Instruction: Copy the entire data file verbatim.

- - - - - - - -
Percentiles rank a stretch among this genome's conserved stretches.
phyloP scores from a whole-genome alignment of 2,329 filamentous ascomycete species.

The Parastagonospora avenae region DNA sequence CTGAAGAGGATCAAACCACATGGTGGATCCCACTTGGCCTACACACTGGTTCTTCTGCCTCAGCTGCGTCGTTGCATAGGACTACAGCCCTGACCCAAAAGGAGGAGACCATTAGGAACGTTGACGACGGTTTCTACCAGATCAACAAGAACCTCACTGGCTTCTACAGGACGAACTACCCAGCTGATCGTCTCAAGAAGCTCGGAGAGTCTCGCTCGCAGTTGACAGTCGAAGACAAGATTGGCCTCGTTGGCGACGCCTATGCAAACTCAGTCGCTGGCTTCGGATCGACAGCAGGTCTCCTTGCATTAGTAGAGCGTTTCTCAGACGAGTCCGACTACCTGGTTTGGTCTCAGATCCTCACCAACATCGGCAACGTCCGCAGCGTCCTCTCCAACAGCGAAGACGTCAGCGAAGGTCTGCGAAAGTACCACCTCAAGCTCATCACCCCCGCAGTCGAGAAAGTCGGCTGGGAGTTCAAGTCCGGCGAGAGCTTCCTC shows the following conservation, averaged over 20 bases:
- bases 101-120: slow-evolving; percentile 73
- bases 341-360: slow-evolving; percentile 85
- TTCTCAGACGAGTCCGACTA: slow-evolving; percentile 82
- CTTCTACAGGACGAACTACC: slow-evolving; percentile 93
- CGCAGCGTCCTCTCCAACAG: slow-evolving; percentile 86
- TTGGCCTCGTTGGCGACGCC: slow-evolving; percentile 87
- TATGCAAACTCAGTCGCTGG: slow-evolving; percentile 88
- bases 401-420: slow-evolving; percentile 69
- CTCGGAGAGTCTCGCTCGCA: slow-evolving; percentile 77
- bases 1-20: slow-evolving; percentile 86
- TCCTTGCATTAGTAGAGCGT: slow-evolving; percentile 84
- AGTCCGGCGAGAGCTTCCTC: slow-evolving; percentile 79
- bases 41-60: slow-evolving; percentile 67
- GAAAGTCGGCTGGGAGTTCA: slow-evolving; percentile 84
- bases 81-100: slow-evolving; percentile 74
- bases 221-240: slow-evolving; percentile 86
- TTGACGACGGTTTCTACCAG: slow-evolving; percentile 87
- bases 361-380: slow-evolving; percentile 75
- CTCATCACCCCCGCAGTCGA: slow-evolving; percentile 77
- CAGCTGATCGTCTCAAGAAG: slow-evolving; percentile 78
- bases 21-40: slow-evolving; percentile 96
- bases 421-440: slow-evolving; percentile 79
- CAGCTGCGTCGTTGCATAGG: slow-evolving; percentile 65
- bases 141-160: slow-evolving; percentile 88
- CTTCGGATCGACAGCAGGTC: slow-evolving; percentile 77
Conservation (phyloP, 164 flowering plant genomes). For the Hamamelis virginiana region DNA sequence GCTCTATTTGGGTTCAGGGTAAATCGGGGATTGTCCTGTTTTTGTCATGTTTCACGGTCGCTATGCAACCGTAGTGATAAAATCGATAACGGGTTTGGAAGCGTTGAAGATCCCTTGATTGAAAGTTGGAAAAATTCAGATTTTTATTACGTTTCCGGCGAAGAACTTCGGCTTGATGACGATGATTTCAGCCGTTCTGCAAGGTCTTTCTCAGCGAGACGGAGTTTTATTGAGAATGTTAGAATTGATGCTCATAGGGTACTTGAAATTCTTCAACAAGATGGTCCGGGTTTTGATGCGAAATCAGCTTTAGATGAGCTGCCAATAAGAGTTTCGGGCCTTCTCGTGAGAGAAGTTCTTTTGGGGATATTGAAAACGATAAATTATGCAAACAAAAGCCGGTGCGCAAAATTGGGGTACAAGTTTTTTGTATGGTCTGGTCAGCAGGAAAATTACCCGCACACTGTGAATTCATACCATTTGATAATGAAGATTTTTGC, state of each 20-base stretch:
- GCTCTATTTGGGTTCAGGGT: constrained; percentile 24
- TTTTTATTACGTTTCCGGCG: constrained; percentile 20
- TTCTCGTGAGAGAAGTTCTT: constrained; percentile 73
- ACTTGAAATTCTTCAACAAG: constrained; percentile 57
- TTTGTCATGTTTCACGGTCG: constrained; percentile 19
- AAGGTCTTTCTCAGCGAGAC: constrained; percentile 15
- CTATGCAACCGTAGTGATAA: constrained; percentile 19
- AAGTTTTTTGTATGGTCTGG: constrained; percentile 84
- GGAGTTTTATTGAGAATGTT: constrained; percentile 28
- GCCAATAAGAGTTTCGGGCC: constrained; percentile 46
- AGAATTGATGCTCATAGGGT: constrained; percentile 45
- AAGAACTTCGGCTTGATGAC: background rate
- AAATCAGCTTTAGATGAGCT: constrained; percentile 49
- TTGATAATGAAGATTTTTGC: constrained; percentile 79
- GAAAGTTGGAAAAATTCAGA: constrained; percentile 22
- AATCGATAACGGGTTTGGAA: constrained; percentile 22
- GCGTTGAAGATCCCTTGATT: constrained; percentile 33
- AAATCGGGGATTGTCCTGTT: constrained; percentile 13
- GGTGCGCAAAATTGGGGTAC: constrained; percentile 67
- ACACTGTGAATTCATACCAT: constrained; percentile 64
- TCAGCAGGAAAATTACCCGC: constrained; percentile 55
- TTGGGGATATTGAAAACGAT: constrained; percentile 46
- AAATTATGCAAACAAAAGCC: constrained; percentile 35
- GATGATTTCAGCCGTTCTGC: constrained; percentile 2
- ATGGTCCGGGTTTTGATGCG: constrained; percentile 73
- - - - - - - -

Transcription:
Percentiles rank a stretch among this genome's conserved stretches.
phyloP scores from a whole-genome alignment of 2,329 filamentous ascomycete species.

The Parastagonospora avenae region DNA sequence CTGAAGAGGATCAAACCACATGGTGGATCCCACTTGGCCTACACACTGGTTCTTCTGCCTCAGCTGCGTCGTTGCATAGGACTACAGCCCTGACCCAAAAGGAGGAGACCATTAGGAACGTTGACGACGGTTTCTACCAGATCAACAAGAACCTCACTGGCTTCTACAGGACGAACTACCCAGCTGATCGTCTCAAGAAGCTCGGAGAGTCTCGCTCGCAGTTGACAGTCGAAGACAAGATTGGCCTCGTTGGCGACGCCTATGCAAACTCAGTCGCTGGCTTCGGATCGACAGCAGGTCTCCTTGCATTAGTAGAGCGTTTCTCAGACGAGTCCGACTACCTGGTTTGGTCTCAGATCCTCACCAACATCGGCAACGTCCGCAGCGTCCTCTCCAACAGCGAAGACGTCAGCGAAGGTCTGCGAAAGTACCACCTCAAGCTCATCACCCCCGCAGTCGAGAAAGTCGGCTGGGAGTTCAAGTCCGGCGAGAGCTTCCTC shows the following conservation, averaged over 20 bases:
- bases 101-120: slow-evolving; percentile 73
- bases 341-360: slow-evolving; percentile 85
- TTCTCAGACGAGTCCGACTA: slow-evolving; percentile 82
- CTTCTACAGGACGAACTACC: slow-evolving; percentile 93
- CGCAGCGTCCTCTCCAACAG: slow-evolving; percentile 86
- TTGGCCTCGTTGGCGACGCC: slow-evolving; percentile 87
- TATGCAAACTCAGTCGCTGG: slow-evolving; percentile 88
- bases 401-420: slow-evolving; percentile 69
- CTCGGAGAGTCTCGCTCGCA: slow-evolving; percentile 77
- bases 1-20: slow-evolving; percentile 86
- TCCTTGCATTAGTAGAGCGT: slow-evolving; percentile 84
- AGTCCGGCGAGAGCTTCCTC: slow-evolving; percentile 79
- bases 41-60: slow-evolving; percentile 67
- GAAAGTCGGCTGGGAGTTCA: slow-evolving; percentile 84
- bases 81-100: slow-evolving; percentile 74
- bases 221-240: slow-evolving; percentile 86
- TTGACGACGGTTTCTACCAG: slow-evolving; percentile 87
- bases 361-380: slow-evolving; percentile 75
- CTCATCACCCCCGCAGTCGA: slow-evolving; percentile 77
- CAGCTGATCGTCTCAAGAAG: slow-evolving; percentile 78
- bases 21-40: slow-evolving; percentile 96
- bases 421-440: slow-evolving; percentile 79
- CAGCTGCGTCGTTGCATAGG: slow-evolving; percentile 65
- bases 141-160: slow-evolving; percentile 88
- CTTCGGATCGACAGCAGGTC: slow-evolving; percentile 77
Conservation (phyloP, 164 flowering plant genomes). For the Hamamelis virginiana region DNA sequence GCTCTATTTGGGTTCAGGGTAAATCGGGGATTGTCCTGTTTTTGTCATGTTTCACGGTCGCTATGCAACCGTAGTGATAAAATCGATAACGGGTTTGGAAGCGTTGAAGATCCCTTGATTGAAAGTTGGAAAAATTCAGATTTTTATTACGTTTCCGGCGAAGAACTTCGGCTTGATGACGATGATTTCAGCCGTTCTGCAAGGTCTTTCTCAGCGAGACGGAGTTTTATTGAGAATGTTAGAATTGATGCTCATAGGGTACTTGAAATTCTTCAACAAGATGGTCCGGGTTTTGATGCGAAATCAGCTTTAGATGAGCTGCCAATAAGAGTTTCGGGCCTTCTCGTGAGAGAAGTTCTTTTGGGGATATTGAAAACGATAAATTATGCAAACAAAAGCCGGTGCGCAAAATTGGGGTACAAGTTTTTTGTATGGTCTGGTCAGCAGGAAAATTACCCGCACACTGTGAATTCATACCATTTGATAATGAAGATTTTTGC, state of each 20-base stretch:
- GCTCTATTTGGGTTCAGGGT: constrained; percentile 24
- TTTTTATTACGTTTCCGGCG: constrained; percentile 20
- TTCTCGTGAGAGAAGTTCTT: constrained; percentile 73
- ACTTGAAATTCTTCAACAAG: constrained; percentile 57
- TTTGTCATGTTTCACGGTCG: constrained; percentile 19
- AAGGTCTTTCTCAGCGAGAC: constrained; percentile 15
- CTATGCAACCGTAGTGATAA: constrained; percentile 19
- AAGTTTTTTGTATGGTCTGG: constrained; percentile 84
- GGAGTTTTATTGAGAATGTT: constrained; percentile 28
- GCCAATAAGAGTTTCGGGCC: constrained; percentile 46
- AGAATTGATGCTCATAGGGT: constrained; percentile 45
- AAGAACTTCGGCTTGATGAC: background rate
- AAATCAGCTTTAGATGAGCT: constrained; percentile 49
- TTGATAATGAAGATTTTTGC: constrained; percentile 79
- GAAAGTTGGAAAAATTCAGA: constrained; percentile 22
- AATCGATAACGGGTTTGGAA: constrained; percentile 22
- GCGTTGAAGATCCCTTGATT: constrained; percentile 33
- AAATCGGGGATTGTCCTGTT: constrained; percentile 13
- GGTGCGCAAAATTGGGGTAC: constrained; percentile 67
- ACACTGTGAATTCATACCAT: constrained; percentile 64
- TCAGCAGGAAAATTACCCGC: constrained; percentile 55
- TTGGGGATATTGAAAACGAT: constrained; percentile 46
- AAATTATGCAAACAAAAGCC: constrained; percentile 35
- GATGATTTCAGCCGTTCTGC: constrained; percentile 2
- ATGGTCCGGGTTTTGATGCG: constrained; percentile 73